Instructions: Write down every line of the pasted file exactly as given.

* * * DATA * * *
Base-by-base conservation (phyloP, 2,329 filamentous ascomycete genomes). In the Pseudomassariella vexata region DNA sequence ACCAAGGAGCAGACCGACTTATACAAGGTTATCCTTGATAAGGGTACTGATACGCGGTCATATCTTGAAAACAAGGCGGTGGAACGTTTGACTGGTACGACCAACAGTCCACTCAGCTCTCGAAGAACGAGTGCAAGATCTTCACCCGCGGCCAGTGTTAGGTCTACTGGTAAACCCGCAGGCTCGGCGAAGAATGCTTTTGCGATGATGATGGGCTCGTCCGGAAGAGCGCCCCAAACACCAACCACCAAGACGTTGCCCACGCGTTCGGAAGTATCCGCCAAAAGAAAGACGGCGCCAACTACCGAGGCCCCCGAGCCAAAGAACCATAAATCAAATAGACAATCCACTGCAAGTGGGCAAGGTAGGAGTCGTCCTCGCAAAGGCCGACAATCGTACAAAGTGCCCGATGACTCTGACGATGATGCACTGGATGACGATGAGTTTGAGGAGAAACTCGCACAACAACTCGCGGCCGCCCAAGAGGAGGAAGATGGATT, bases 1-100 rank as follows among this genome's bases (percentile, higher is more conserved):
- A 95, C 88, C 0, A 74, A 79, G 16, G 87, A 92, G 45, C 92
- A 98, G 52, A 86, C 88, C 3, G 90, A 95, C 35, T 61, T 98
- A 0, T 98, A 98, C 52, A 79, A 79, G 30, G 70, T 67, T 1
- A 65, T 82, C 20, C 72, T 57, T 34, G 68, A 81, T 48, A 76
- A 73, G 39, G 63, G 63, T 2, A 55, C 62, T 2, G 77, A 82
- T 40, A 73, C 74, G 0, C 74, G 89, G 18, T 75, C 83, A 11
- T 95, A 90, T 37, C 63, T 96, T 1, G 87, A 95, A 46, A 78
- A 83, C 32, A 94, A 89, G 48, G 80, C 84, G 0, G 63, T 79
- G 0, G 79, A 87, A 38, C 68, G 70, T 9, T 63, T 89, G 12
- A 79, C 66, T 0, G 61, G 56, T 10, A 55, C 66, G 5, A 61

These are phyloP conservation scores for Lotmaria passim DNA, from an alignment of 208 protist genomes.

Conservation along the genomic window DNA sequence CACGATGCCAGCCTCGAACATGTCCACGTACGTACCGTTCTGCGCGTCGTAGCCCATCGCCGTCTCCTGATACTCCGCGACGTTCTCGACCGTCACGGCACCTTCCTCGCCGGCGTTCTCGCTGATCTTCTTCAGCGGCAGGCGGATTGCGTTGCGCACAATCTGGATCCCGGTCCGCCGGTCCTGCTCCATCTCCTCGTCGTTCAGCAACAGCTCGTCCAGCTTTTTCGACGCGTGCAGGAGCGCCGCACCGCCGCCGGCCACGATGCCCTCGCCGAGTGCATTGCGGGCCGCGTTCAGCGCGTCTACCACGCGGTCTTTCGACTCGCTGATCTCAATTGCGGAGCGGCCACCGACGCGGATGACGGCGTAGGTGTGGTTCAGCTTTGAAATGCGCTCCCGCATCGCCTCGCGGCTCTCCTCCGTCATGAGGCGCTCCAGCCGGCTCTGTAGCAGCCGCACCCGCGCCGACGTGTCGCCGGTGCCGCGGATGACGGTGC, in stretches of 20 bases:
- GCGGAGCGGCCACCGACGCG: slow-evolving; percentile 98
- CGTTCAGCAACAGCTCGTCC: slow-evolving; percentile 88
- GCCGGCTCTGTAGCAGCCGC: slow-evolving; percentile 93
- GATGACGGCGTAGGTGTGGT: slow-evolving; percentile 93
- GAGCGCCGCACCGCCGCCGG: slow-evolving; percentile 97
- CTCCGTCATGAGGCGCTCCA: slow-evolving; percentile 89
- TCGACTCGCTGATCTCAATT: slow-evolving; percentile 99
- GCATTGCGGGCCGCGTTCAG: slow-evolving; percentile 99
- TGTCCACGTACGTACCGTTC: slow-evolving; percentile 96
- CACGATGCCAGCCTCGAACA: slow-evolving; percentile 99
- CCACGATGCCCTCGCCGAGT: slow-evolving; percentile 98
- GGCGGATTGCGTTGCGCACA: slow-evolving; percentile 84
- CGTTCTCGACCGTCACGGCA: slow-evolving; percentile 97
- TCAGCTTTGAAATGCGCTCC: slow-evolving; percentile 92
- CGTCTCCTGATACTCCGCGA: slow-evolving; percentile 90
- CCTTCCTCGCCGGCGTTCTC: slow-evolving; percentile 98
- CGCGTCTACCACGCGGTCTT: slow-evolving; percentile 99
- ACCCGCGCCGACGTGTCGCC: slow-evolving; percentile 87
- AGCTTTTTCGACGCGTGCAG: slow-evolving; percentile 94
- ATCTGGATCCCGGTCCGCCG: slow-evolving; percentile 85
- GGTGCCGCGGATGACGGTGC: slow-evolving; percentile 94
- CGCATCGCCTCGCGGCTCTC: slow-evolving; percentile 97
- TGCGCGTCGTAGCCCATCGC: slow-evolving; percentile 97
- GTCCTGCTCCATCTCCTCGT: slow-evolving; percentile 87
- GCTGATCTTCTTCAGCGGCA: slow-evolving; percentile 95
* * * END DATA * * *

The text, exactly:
Base-by-base conservation (phyloP, 2,329 filamentous ascomycete genomes). In the Pseudomassariella vexata region DNA sequence ACCAAGGAGCAGACCGACTTATACAAGGTTATCCTTGATAAGGGTACTGATACGCGGTCATATCTTGAAAACAAGGCGGTGGAACGTTTGACTGGTACGACCAACAGTCCACTCAGCTCTCGAAGAACGAGTGCAAGATCTTCACCCGCGGCCAGTGTTAGGTCTACTGGTAAACCCGCAGGCTCGGCGAAGAATGCTTTTGCGATGATGATGGGCTCGTCCGGAAGAGCGCCCCAAACACCAACCACCAAGACGTTGCCCACGCGTTCGGAAGTATCCGCCAAAAGAAAGACGGCGCCAACTACCGAGGCCCCCGAGCCAAAGAACCATAAATCAAATAGACAATCCACTGCAAGTGGGCAAGGTAGGAGTCGTCCTCGCAAAGGCCGACAATCGTACAAAGTGCCCGATGACTCTGACGATGATGCACTGGATGACGATGAGTTTGAGGAGAAACTCGCACAACAACTCGCGGCCGCCCAAGAGGAGGAAGATGGATT, bases 1-100 rank as follows among this genome's bases (percentile, higher is more conserved):
- A 95, C 88, C 0, A 74, A 79, G 16, G 87, A 92, G 45, C 92
- A 98, G 52, A 86, C 88, C 3, G 90, A 95, C 35, T 61, T 98
- A 0, T 98, A 98, C 52, A 79, A 79, G 30, G 70, T 67, T 1
- A 65, T 82, C 20, C 72, T 57, T 34, G 68, A 81, T 48, A 76
- A 73, G 39, G 63, G 63, T 2, A 55, C 62, T 2, G 77, A 82
- T 40, A 73, C 74, G 0, C 74, G 89, G 18, T 75, C 83, A 11
- T 95, A 90, T 37, C 63, T 96, T 1, G 87, A 95, A 46, A 78
- A 83, C 32, A 94, A 89, G 48, G 80, C 84, G 0, G 63, T 79
- G 0, G 79, A 87, A 38, C 68, G 70, T 9, T 63, T 89, G 12
- A 79, C 66, T 0, G 61, G 56, T 10, A 55, C 66, G 5, A 61

These are phyloP conservation scores for Lotmaria passim DNA, from an alignment of 208 protist genomes.

Conservation along the genomic window DNA sequence CACGATGCCAGCCTCGAACATGTCCACGTACGTACCGTTCTGCGCGTCGTAGCCCATCGCCGTCTCCTGATACTCCGCGACGTTCTCGACCGTCACGGCACCTTCCTCGCCGGCGTTCTCGCTGATCTTCTTCAGCGGCAGGCGGATTGCGTTGCGCACAATCTGGATCCCGGTCCGCCGGTCCTGCTCCATCTCCTCGTCGTTCAGCAACAGCTCGTCCAGCTTTTTCGACGCGTGCAGGAGCGCCGCACCGCCGCCGGCCACGATGCCCTCGCCGAGTGCATTGCGGGCCGCGTTCAGCGCGTCTACCACGCGGTCTTTCGACTCGCTGATCTCAATTGCGGAGCGGCCACCGACGCGGATGACGGCGTAGGTGTGGTTCAGCTTTGAAATGCGCTCCCGCATCGCCTCGCGGCTCTCCTCCGTCATGAGGCGCTCCAGCCGGCTCTGTAGCAGCCGCACCCGCGCCGACGTGTCGCCGGTGCCGCGGATGACGGTGC, in stretches of 20 bases:
- GCGGAGCGGCCACCGACGCG: slow-evolving; percentile 98
- CGTTCAGCAACAGCTCGTCC: slow-evolving; percentile 88
- GCCGGCTCTGTAGCAGCCGC: slow-evolving; percentile 93
- GATGACGGCGTAGGTGTGGT: slow-evolving; percentile 93
- GAGCGCCGCACCGCCGCCGG: slow-evolving; percentile 97
- CTCCGTCATGAGGCGCTCCA: slow-evolving; percentile 89
- TCGACTCGCTGATCTCAATT: slow-evolving; percentile 99
- GCATTGCGGGCCGCGTTCAG: slow-evolving; percentile 99
- TGTCCACGTACGTACCGTTC: slow-evolving; percentile 96
- CACGATGCCAGCCTCGAACA: slow-evolving; percentile 99
- CCACGATGCCCTCGCCGAGT: slow-evolving; percentile 98
- GGCGGATTGCGTTGCGCACA: slow-evolving; percentile 84
- CGTTCTCGACCGTCACGGCA: slow-evolving; percentile 97
- TCAGCTTTGAAATGCGCTCC: slow-evolving; percentile 92
- CGTCTCCTGATACTCCGCGA: slow-evolving; percentile 90
- CCTTCCTCGCCGGCGTTCTC: slow-evolving; percentile 98
- CGCGTCTACCACGCGGTCTT: slow-evolving; percentile 99
- ACCCGCGCCGACGTGTCGCC: slow-evolving; percentile 87
- AGCTTTTTCGACGCGTGCAG: slow-evolving; percentile 94
- ATCTGGATCCCGGTCCGCCG: slow-evolving; percentile 85
- GGTGCCGCGGATGACGGTGC: slow-evolving; percentile 94
- CGCATCGCCTCGCGGCTCTC: slow-evolving; percentile 97
- TGCGCGTCGTAGCCCATCGC: slow-evolving; percentile 97
- GTCCTGCTCCATCTCCTCGT: slow-evolving; percentile 87
- GCTGATCTTCTTCAGCGGCA: slow-evolving; percentile 95